Fixed line players have emerged as a lifeline for many companies and individuals in these unprecedented times. Robust and high-speed internet networks are playing a key role in ensuring business continuity in the wake of the COVID-19 lockdown. Yugal Kishore Sharma, chief executive officer, ONEOTT iNTERTAINMNET Limited (OIL) talks about how the company is managing this huge surge in data uptake and the measures that are being undertaken to continue business as usual despite the lockdown…
How is the ongoing COVID-19 crisis impacting the fixed broadband market in India?
Ever since the COVID-19 crisis began, there has been a surge in data consumption as more people are working from home. Today, a normal day starts with home users watching fitness, yoga and workout videos in the morning, then using video-collaboration tools to connect with their colleagues to kick-off their workday. Wherever kids are there in the house, parents are also busy helping them with online classes and various e-learning portals. In the evening, much of the time is spent on web browsing, gaming or e-sports. Also, social media remains a constant window to the outside world. Video calls have become the first preference as a means of communication for many, in these times of social distancing.
Clearly, the crisis has resulted in making fixed-line broadband players the lifeline of the lockdown in these unprecedented times. Almost all the internet service providers (ISPs), including ONEOTT iNTERTAINMENT Limited, are willing to serve their customers as they realise the power of a robust, wired high-speed internet.
How has the pandemic impacted your business?
As the internet connectivity falls under essential services, our key staff in the network operations centre (NOC) and field operations as well as customer care departments remain available to resolve customer complaints and problems. We are confident of ensuring connectivity to our customers even with scaled-down operations and are dealing with this crisis by innovating and redefining customer-facing processes. While working from home, FTTH (fibre-to-the-home) customers can choose to double their speed at a nominal amount via online channels in order to meet their increased bandwidth requirements.
How are you dealing with the surging data uptake on your network? What measures have been undertaken?
We had foreseen the demand since January and had, accordingly, initiated an efficient bandwidth optimisation planning. We knew a lockdown will bring in huge spikes in internet traffic across all cities and had appropriately planned to immediately upgrade our upstream internet bandwidth to meet the sudden increase in demand. On the backhaul side, we have our own in-house city-wide coverage capacity, which we have upgraded through fibre networks. On the access side too, we have added capacities. We have upgraded our 10 Gbps redundant alternate route capacities to 40 Gbps for ensuring that there is no bottleneck or any choking point due to disproportionate usage at the access network layer.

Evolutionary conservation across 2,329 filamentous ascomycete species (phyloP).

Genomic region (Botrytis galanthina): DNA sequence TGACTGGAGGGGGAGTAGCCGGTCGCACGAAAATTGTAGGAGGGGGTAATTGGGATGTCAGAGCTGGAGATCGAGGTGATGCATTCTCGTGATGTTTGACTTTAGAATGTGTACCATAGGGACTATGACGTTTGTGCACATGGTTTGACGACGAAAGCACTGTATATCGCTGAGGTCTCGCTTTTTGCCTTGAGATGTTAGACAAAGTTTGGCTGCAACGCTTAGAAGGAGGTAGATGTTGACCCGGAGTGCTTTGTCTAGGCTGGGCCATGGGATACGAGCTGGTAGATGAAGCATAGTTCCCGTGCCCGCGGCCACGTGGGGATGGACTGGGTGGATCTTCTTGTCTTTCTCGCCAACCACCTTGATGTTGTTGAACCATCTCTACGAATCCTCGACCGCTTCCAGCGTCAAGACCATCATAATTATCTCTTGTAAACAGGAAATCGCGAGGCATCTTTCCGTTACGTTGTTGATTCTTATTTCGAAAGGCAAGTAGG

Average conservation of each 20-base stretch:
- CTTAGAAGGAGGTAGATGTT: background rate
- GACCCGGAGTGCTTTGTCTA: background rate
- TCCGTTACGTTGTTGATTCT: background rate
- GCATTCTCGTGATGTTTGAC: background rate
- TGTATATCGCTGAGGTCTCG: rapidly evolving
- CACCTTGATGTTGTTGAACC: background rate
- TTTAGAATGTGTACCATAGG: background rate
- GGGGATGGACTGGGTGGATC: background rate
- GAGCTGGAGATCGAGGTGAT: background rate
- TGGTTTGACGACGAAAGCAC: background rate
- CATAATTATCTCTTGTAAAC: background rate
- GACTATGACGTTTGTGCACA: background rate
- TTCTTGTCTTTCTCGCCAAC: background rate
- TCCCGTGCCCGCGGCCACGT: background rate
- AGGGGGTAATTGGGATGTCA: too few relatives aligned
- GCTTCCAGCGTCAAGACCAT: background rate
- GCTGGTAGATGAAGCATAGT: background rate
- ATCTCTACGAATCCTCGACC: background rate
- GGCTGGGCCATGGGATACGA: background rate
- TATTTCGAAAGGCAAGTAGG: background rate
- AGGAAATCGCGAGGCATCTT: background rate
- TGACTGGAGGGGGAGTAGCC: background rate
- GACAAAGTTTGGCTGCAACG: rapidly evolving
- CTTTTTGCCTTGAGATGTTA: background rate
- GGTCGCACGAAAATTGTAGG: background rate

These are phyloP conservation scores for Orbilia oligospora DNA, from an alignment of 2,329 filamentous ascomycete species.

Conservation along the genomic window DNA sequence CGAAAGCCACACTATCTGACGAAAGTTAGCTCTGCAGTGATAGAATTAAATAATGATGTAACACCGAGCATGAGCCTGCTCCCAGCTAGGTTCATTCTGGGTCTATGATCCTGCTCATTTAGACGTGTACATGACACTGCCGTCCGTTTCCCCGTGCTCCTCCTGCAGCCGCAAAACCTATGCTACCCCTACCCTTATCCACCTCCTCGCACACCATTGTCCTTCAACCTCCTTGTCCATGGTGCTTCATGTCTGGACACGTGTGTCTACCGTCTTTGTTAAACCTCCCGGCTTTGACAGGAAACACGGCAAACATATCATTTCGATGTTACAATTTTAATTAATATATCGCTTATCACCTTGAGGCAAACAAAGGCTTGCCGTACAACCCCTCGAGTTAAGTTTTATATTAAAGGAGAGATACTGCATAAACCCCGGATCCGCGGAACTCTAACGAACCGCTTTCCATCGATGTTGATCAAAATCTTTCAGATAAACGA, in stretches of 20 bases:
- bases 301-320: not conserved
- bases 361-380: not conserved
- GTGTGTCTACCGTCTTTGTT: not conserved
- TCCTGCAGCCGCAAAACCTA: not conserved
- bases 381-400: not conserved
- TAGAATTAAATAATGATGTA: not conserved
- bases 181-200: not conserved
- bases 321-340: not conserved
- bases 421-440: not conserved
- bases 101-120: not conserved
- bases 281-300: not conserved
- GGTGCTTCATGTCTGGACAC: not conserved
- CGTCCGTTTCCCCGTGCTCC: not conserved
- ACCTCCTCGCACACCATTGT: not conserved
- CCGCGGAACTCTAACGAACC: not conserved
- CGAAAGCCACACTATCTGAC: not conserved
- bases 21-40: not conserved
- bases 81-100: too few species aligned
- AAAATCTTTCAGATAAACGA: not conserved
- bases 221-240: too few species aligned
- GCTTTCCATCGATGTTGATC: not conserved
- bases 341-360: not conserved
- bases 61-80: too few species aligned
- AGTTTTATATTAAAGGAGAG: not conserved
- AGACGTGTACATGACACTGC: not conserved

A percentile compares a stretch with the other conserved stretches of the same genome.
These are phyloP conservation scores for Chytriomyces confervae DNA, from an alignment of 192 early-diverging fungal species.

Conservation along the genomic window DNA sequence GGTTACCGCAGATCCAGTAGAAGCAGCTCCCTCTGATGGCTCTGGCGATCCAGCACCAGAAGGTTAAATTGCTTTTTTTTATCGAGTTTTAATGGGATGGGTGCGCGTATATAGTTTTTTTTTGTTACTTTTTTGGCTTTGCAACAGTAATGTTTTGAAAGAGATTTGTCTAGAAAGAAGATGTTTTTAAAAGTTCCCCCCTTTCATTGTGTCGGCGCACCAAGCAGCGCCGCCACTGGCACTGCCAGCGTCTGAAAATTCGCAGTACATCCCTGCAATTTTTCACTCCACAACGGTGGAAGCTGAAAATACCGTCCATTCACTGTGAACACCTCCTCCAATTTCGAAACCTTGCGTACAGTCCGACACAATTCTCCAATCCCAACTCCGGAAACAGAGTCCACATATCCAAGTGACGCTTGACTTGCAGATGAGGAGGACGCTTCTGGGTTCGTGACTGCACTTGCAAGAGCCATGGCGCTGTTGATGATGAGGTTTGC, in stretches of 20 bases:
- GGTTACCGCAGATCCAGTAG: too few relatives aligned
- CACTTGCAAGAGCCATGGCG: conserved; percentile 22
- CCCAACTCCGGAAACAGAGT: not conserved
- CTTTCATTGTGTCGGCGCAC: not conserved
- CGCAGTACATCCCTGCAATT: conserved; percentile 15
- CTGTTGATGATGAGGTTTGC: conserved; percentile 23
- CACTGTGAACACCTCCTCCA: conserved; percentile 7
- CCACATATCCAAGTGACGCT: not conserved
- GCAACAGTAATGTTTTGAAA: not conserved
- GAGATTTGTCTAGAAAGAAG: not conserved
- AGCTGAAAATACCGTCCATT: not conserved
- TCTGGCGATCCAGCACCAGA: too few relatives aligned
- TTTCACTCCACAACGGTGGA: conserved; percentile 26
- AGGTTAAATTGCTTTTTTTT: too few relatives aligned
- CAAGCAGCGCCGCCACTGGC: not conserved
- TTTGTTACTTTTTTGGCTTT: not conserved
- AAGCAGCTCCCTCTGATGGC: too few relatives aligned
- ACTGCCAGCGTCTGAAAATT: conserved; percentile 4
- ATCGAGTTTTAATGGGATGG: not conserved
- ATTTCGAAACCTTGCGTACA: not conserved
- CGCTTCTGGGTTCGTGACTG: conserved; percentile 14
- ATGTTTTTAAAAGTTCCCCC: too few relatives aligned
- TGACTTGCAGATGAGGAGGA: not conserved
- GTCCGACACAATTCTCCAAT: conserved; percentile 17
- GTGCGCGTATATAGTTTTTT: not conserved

What are some of the key emerging trends across data consumption in India?
Video obviously is ruling the data consumption. Video streaming subscriptions have crossed the number of traditional cable subscriptions in the country. Some of the largest over-the-top (OTT) players like Netflix, Amazon, MXPlayer and Hotstar have been seeding the market for the last two to three years and the same has now paid off. The lockdown has led to OTT services’ penetration shifting from early adopters, the more digitally savvy population, to the middle class.
Three years back, OIL had coined a term iNTERTAINMENT, meaning the future of entertainment powered on internet connectivity. It has now become a reality.
OTT subscriptions are already reporting a 20 per cent increase in viewership, mostly coming in from Delhi, Mumbai and Bengaluru, which have a robust wired-internet availability. People, who were earlier averse to consuming content via OTT networks, are now open to trying these as lockdown continues. There will be a surge in demand for more content in regional languages as new audiences come on-board these platforms.
What are the key challenges? How are you addressing them?
Most of the societies and resident welfare associations, where OIL’s network access nodes are located, have denied entry to our field technical teams and this has impacted our overall network availability and service assurance. A major blow also came when the premises where our contact centre for voice and web support services had to be temporarily shut down. But we were able to address these issues by providing infrastructure support such as desktop terminals and headphones, as well as centrally managed contact centre software to enable our care executives to operate from their homes.
ISPs are transforming the way of working to keep people connected and online. While the actions taken by healthcare and other essential services are appreciated, it is important to recognise the service of internet service warriors too.
What are your future plans in terms of service expansion, investments and new focus areas?
OIL plans to consolidate its operations and work on partnerships with the last mile local cable operators spread across 1,500 cities. In the past, we have grown inorganically through collaborative merged operations with smaller ISPs as it brings in cost efficiencies and operational synergies of city-wide coverage and capacities, and bandwidth management.